Owning Up to the Truth: Cooke Was the Best
By Michael Wilbon
But I was never into Cooke-watching as much as I was into watching his teams, and the people he hired to run them. You didn't have to be close to Cooke to make this case: He was the best owner in the history of sports. Not pro football, all of sports.
It's an opinion that almost becomes fact when you look at the overwhelming evidence.
That Cooke's Lakers won an NBA title and his Redskins won three Super Bowls is by itself overwhelming. (Lamar Hunt's Kansas City Chiefs won the Super Bowl, and he is an original investor in the Chicago Bulls, but he is quick to say he is a silent partner in the operation of the NBA team.) His 1972 champion Lakers, with Wilt and Jerry West, still own the pro sports record for consecutive victories in a season with 33.
Then, there was Cooke's almost absurd ability to see people who were working in one capacity and project that they would wind up being perfectly suited to run his team. Sure, we know now that Joe Gibbs is one of the great minds ever to coach in the NFL. His Redskins teams in the 1980s introduced an entire new offensive philosophy built around new approaches to offensive line play and running the ball. But before Cooke hired him, Gibbs was a nobody in the larger scheme of things, an assistant who hadn't really distinguished himself.
And even less well-known than Gibbs was a minor league second baseman named Sparky Anderson, whom Cooke was convinced had a brighter future as a manager than an infielder. So Cooke hired Anderson as the manager of his Toronto Maple Leafs minor league team.
It didn't seem to matter which sport Cooke was in at the moment; he knew who was going to be great. Pro basketball is a sport that the star players often make less-than-adequate coaches and GMs. The guy Cooke thought was the difference for the Lakers was West, the man who used Cooke as a mentor during his transition from Hall of Fame player to being the best GM in the NBA.
Sparky Anderson, Jerry West, Joe Gibbs. Cooke didn't just pick them when they were already finished and polished products; he hired them raw and gave them the encouragement to become the best at what they did. It's a talent George Steinbrenner wouldn't develop if he owned five franchises for 50 years.
One time when I publicly lauded an executive in the NFL and predicted his team would rise quickly, Cooke called me and said: "My dear boy, he's a nice enough fellow but he has no bloody idea of what he's doing. That team isn't going anywhere and I expect you to call me up and acknowledge just that at the end of the season."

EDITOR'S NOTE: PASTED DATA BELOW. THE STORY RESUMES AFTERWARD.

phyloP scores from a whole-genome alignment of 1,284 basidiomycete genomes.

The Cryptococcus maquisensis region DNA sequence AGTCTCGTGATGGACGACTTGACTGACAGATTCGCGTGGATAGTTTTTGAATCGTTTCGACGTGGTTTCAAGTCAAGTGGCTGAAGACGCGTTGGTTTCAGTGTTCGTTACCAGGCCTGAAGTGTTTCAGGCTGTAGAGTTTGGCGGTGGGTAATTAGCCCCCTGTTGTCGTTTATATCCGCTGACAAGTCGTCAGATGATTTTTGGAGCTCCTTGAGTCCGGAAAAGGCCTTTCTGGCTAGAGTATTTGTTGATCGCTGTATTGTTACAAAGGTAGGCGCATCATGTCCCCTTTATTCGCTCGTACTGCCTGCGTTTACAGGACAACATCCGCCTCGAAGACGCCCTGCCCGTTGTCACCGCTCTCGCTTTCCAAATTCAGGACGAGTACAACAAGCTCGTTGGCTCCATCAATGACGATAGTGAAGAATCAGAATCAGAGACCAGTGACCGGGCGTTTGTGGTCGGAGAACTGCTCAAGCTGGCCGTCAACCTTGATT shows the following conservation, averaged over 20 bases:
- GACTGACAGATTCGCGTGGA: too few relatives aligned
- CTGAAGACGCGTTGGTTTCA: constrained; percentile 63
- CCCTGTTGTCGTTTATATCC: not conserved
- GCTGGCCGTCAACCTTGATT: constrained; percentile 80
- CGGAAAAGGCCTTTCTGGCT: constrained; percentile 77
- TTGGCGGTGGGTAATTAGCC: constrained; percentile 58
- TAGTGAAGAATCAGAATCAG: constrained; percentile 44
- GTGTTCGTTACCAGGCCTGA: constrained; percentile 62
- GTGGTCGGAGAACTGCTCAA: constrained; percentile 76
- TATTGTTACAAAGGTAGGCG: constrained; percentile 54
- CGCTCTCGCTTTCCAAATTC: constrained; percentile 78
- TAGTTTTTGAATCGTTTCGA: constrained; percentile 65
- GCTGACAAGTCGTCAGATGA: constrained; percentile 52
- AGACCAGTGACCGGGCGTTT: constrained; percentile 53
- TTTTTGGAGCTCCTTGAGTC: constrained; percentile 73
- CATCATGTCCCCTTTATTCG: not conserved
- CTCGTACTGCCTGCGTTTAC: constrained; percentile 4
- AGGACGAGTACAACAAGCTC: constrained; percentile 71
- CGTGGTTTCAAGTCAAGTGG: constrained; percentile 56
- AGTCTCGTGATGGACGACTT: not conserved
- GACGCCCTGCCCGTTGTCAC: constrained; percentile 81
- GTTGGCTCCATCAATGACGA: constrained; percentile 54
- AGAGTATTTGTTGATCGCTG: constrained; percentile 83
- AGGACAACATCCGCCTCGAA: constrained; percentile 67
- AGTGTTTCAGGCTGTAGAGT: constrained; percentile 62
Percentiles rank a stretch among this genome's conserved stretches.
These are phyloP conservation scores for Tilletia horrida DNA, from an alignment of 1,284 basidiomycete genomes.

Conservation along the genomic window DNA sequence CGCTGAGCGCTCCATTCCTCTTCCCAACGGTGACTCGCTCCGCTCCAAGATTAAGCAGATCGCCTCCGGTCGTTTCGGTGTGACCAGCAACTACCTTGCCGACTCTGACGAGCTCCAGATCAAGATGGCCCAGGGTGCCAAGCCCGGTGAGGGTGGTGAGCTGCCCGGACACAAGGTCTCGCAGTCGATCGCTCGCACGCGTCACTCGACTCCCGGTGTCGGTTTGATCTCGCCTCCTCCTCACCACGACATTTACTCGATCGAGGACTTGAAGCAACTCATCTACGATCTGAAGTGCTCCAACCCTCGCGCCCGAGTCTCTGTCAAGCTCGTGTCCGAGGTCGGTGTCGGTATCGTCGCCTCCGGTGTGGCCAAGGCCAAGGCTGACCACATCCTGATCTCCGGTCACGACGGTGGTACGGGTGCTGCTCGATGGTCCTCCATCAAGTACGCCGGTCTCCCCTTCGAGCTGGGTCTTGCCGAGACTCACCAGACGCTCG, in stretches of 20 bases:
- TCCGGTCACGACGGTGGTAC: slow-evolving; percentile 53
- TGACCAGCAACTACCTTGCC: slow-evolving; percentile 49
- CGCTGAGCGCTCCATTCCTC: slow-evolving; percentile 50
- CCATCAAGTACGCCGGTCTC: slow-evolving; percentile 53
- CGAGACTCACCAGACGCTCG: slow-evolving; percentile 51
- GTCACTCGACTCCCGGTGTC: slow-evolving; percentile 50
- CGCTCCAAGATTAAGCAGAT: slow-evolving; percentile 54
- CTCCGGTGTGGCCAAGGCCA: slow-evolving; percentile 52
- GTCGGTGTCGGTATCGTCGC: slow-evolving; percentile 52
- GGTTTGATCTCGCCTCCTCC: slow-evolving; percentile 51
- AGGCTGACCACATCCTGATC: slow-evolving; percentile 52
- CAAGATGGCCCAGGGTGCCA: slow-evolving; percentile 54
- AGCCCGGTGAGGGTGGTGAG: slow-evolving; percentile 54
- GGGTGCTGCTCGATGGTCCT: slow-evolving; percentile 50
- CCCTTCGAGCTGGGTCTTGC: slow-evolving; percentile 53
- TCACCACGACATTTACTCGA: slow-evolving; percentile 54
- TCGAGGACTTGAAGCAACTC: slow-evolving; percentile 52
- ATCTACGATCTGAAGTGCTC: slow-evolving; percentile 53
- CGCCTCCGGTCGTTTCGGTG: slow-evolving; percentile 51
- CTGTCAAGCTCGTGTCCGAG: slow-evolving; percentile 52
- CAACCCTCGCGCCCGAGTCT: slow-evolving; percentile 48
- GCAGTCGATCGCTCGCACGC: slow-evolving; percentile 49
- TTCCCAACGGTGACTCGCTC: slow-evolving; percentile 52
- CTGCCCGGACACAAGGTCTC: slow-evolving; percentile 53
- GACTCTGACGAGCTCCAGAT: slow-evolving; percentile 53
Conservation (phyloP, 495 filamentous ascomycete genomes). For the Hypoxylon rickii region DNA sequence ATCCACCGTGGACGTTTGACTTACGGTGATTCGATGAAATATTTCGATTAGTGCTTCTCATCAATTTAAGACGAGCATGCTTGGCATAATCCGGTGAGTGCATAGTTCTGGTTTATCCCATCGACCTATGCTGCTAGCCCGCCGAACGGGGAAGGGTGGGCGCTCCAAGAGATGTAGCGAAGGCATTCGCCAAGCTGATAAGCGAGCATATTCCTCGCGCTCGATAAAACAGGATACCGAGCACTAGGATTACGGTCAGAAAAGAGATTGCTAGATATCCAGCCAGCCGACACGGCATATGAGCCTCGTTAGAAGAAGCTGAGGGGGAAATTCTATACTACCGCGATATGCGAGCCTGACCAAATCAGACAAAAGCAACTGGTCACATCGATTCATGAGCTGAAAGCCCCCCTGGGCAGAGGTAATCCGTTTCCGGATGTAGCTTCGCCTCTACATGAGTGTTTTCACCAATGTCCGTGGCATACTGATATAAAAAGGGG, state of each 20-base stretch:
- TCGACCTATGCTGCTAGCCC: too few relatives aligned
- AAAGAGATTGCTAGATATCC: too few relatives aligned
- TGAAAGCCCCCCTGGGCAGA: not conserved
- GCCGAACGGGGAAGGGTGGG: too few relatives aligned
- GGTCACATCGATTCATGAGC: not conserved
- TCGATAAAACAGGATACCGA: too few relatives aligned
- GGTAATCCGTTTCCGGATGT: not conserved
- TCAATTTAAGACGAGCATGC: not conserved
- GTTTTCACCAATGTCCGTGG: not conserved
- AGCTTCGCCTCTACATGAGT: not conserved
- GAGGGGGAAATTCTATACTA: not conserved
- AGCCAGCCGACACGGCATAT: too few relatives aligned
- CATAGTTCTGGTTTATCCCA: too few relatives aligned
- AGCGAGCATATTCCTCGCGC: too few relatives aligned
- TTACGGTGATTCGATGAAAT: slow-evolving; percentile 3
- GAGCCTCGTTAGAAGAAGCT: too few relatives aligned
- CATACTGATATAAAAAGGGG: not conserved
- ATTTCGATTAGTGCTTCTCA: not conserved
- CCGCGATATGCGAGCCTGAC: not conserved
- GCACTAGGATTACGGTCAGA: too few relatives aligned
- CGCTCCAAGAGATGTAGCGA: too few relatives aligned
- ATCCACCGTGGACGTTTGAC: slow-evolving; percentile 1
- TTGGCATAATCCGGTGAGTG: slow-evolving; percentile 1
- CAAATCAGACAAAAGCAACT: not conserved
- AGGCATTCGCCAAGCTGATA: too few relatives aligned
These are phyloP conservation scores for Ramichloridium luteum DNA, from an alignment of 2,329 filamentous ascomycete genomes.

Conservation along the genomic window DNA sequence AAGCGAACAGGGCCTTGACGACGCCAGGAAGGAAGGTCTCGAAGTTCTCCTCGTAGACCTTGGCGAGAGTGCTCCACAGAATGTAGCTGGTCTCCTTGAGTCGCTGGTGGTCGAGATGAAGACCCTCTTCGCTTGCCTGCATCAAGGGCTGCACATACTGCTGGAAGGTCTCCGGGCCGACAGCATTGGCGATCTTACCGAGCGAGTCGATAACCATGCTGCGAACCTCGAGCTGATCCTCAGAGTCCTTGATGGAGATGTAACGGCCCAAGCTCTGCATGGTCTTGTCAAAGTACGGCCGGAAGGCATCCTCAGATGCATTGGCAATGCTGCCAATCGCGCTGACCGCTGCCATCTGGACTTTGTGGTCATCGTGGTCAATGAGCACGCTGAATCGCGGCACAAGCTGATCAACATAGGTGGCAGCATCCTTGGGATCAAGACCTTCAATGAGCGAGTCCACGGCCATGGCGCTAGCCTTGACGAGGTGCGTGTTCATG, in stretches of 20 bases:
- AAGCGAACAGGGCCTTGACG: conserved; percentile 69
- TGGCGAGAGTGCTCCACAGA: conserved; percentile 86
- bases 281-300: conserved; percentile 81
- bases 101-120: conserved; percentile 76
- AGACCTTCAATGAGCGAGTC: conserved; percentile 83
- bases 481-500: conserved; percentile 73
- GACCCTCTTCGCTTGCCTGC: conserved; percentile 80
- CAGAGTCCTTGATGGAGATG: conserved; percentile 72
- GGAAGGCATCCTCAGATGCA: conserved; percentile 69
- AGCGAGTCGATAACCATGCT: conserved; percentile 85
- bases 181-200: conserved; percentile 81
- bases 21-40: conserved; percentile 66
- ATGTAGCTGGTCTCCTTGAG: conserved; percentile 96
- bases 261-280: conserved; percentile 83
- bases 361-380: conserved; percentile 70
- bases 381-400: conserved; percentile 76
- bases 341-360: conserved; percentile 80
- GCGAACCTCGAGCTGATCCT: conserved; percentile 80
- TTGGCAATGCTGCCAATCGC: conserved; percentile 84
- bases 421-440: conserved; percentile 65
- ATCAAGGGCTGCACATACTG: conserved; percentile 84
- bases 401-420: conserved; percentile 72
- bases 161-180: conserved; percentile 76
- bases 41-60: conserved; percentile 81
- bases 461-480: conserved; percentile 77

One of us wound up eating crow and it wasn't Cooke.
During his ownership of the Lakers, he traded for Chamberlain, traded for Kareem Abdul-Jabbar and drafted Magic Johnson. He built the best basketball arena in existence early in his sports career and was building the best football stadium in existence at the end.
He promoted arguably the single greatest boxing match after World War II: Ali-Frazier at Madison Square Garden.
What else, exactly, was there for this man do in the world of sports?
Well, there were two things: buy into major league baseball and build himself a monument in the form of a new stadium right here in the District of Columbia.
He ultimately gave up on baseball because the NFL, until just recently, banned ownership of teams in other pro leagues. The stadium thing is much worse because it shows just how mean, just how stupid and just how petty the District and federal governments can be.
Right now, in cities such as Indianapolis, politicians are trying to figure out how to finance new downtown stadiums and arenas because it's been proven beyond a doubt how they revitalize cities. But for a half-dozen years, government jerks gave Cooke the runaround even though he was about the only man in America willing to pay for his own stadium and not charge customers for a personal seat license, which is soon to become the scourge of America.
Instead of trying to figure out how to put the new football stadium as close to the basketball arena as possible and really make downtown D.C. a showplace (like they've already done in Indy, Minneapolis and other cities) that would attract business like this city hasn't seen in 30 years, the District and federal governments unknowingly conspired to run out of town the greatest galvanizing force this metropolis has: Cooke's Redskins.
Late in the game, when Cooke was reluctantly going to Prince George's County, he told me in a phone conversation that if D.C. Council chairman John Wilson had lived or if Marion Barry had remained mayor, he was certain a deal would have been done. "Those fellows and I understand each other," he said. "The know all I want to do is build a football palace that the District would be proud of."
It was the only time I ever heard Cooke sound, well, down. An opponent hadn't beaten him; shortsightedness and stupidity had.
He could have gotten a deal by threatening to move his team elsewhere, by flirting shamelessly with Los Angeles or some other place. I wished he had, so that enough panic would set in around here to turn up the heat on the power players. But, you see, that would have made Cooke like so many other owners who extort their cities for sweetheart deals, still don't win anything, and tell you how lucky you are to have them.
Jack Kent Cooke would never run with that crowd of owners. All he did, year after year, regardless of the sport, was produce a team that was so professional, so ahead of most everyone else playing the game, that there was no replicating or imitating what he did.